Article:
Hockey, Tattoos and Sports Entertainment
I had a rather heated conversation on twitter a few days ago with someone who was upset that the New York Islanders now have an Official Tattoo Parlor. That’s right, a tattoo parlor - Tattoo Lou’s - is now a sponsor of an NHL team and they will set up a booth right inside the Nassau Coliseum.
The guy I had this conversation with (I don’t know him personally) was livid about the whole tattoo thing. He’s no longer taking his young daughters to Islander games. Because with the addition of a tattoo sponsor, he says Isles games are no longer family friendly.
The gist of my questions to him went like this: So, the beer ads, the bar sponsorships, the Ice Girls shaking their asses, the t-shirt throwing young women with their in-your-face cleavage and the fighting on the ice and in the stands were all fine family friendly entertainment until they had the nerve to add a tattoo shop to the lobby?
Apparently, yes. All of the other stuff was fine, but it’s the tattoos that are going to send the wrong message to his daughters. So he’s boycotting the Islander games this year. And I’m sure he’s writing a strongly worded letter to the team to let him know they have lost a valued customer because of their silly insistence on doing something new to get the average consumer of Islanders hockey - that being a male in his late 20s and not ten year old girls - to spend more money at the Coliseum. I’m sure they will take his complaint to heart.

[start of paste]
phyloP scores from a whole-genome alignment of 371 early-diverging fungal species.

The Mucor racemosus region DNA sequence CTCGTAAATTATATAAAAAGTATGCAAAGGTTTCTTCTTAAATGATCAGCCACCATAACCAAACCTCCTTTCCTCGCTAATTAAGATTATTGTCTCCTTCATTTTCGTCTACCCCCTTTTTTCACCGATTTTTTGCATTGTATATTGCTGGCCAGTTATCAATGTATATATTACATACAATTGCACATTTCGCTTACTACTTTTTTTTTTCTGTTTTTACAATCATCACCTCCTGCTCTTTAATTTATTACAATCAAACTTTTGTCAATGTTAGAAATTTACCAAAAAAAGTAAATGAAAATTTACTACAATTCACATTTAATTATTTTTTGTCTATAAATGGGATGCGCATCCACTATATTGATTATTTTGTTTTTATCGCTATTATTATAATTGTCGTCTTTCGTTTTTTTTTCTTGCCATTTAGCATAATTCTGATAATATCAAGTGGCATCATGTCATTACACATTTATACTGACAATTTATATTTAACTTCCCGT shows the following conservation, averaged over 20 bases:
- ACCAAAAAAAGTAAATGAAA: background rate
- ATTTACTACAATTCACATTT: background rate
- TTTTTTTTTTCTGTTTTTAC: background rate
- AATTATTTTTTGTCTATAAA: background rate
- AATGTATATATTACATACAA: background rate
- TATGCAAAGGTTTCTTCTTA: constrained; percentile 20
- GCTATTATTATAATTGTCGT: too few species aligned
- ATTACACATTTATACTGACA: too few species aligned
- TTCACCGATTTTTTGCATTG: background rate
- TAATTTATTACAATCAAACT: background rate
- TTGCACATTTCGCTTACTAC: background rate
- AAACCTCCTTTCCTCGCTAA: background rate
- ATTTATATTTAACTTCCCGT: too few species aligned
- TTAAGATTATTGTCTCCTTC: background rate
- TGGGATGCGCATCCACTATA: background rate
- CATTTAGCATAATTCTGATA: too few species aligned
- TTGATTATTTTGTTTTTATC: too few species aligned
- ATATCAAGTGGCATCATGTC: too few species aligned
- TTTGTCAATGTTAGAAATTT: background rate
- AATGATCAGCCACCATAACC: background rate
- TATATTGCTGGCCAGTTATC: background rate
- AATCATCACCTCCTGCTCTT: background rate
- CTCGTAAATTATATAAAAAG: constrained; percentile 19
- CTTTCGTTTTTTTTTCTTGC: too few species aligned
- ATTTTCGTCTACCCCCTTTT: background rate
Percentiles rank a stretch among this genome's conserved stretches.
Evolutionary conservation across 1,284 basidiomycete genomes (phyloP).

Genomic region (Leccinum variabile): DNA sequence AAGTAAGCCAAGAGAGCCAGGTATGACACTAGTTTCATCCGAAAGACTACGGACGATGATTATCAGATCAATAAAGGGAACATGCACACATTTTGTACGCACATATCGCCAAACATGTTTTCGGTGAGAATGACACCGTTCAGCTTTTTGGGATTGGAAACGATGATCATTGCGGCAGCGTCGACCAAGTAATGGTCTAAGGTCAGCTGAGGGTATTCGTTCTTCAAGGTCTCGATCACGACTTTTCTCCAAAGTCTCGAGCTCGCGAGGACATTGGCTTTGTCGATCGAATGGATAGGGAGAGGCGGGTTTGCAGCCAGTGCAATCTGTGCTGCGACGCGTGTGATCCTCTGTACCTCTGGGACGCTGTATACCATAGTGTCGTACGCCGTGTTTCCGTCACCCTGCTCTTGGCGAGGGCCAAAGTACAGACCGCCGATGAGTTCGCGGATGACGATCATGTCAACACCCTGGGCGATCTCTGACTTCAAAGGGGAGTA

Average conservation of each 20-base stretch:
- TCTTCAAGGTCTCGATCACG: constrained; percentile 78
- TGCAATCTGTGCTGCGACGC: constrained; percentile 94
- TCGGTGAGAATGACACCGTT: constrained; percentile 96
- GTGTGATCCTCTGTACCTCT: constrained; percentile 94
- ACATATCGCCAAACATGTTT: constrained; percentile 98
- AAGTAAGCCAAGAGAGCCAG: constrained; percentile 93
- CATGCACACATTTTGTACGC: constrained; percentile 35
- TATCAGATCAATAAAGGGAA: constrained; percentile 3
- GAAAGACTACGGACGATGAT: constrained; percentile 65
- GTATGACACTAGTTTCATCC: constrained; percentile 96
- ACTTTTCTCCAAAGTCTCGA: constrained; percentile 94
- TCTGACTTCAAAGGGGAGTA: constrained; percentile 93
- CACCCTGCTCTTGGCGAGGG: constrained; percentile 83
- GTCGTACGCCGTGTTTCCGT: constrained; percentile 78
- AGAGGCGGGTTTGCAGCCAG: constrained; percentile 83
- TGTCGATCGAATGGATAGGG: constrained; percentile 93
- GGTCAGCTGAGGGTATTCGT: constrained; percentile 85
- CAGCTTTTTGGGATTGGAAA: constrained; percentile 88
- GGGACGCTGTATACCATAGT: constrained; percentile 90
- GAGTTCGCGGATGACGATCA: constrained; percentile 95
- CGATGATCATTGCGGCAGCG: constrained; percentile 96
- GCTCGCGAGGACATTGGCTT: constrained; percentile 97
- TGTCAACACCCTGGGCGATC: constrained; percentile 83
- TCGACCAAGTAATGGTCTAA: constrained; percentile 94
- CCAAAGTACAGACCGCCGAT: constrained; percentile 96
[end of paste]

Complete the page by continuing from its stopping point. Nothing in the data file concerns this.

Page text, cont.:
Sports arenas and stadiums have come a long way from the days when you’d get to the game, buy a hot dog, watch the game and leave. They are entertainment complexes now. The food courts alone are destinations where you could spend an entire day sampling foods from sushi to pulled pork to deep fried anything. There are picnic areas, interactive entertainment, a hundred things to do besides watch the game.
Is having a tattoo booth in the lobby of an arena any different or worse than having a full service bar in the lobby? Can you fault the team for trying to do something new or innovative to draw the fans in? Sure, they’re not drawing them into the game itself but once you’ve paid for their ticket management is less concerned about you actually watching the event than spending money at their concessions. For all they care, you could watch one inning of a baseball game and spend the others forking over cash to eat tacos, have your picture taken with a mascot, buying souvenirs or go on rides. The game is almost incidental to your stadium experience in the eyes of marketing executives.
That’s not say I think addition of a tattoo booth to the Nassau Coliseum is the greatest idea in the world. I have nothing against tattoos - my daughter and boyfriend combined have more ink than the Sunday New York Times - but I do have something about the Islanders suddenly coming up with ideas to add more fun and excitement to game nights when they’re just going to be leaving us in a couple of years. It’s like your girlfriend getting a boob job right before she dumps you.
Ok, maybe a bad boob job. Because the Islander flash you can choose from is pretty damn hokey. I’m surprised you can’t choose a piece that has the words to Billy Joel’s “Downeaster Alexa” scrawled over the old fishsticks logo.
Maybe the guy I was talking to on twitter is right. Maybe the tattoo thing is a bad idea. Lord knows there are enough young people walking around Long Island with regrettable tattoos. It’s sad to imagine a future Long Island where hundreds of hockey fans are walking around with flaming puck tattoos honoring a team that doesn’t even exist anymore. Tattoos are permanent. Sports teams are not.
I’m going to skip past the tattoo booth opening night as I make my way to the sushi bar between periods. Not because I don’t like it. I’m just holding out on the tattoo thing until they open a booth at Yankee Stadium. Because I know they’ll never leave me.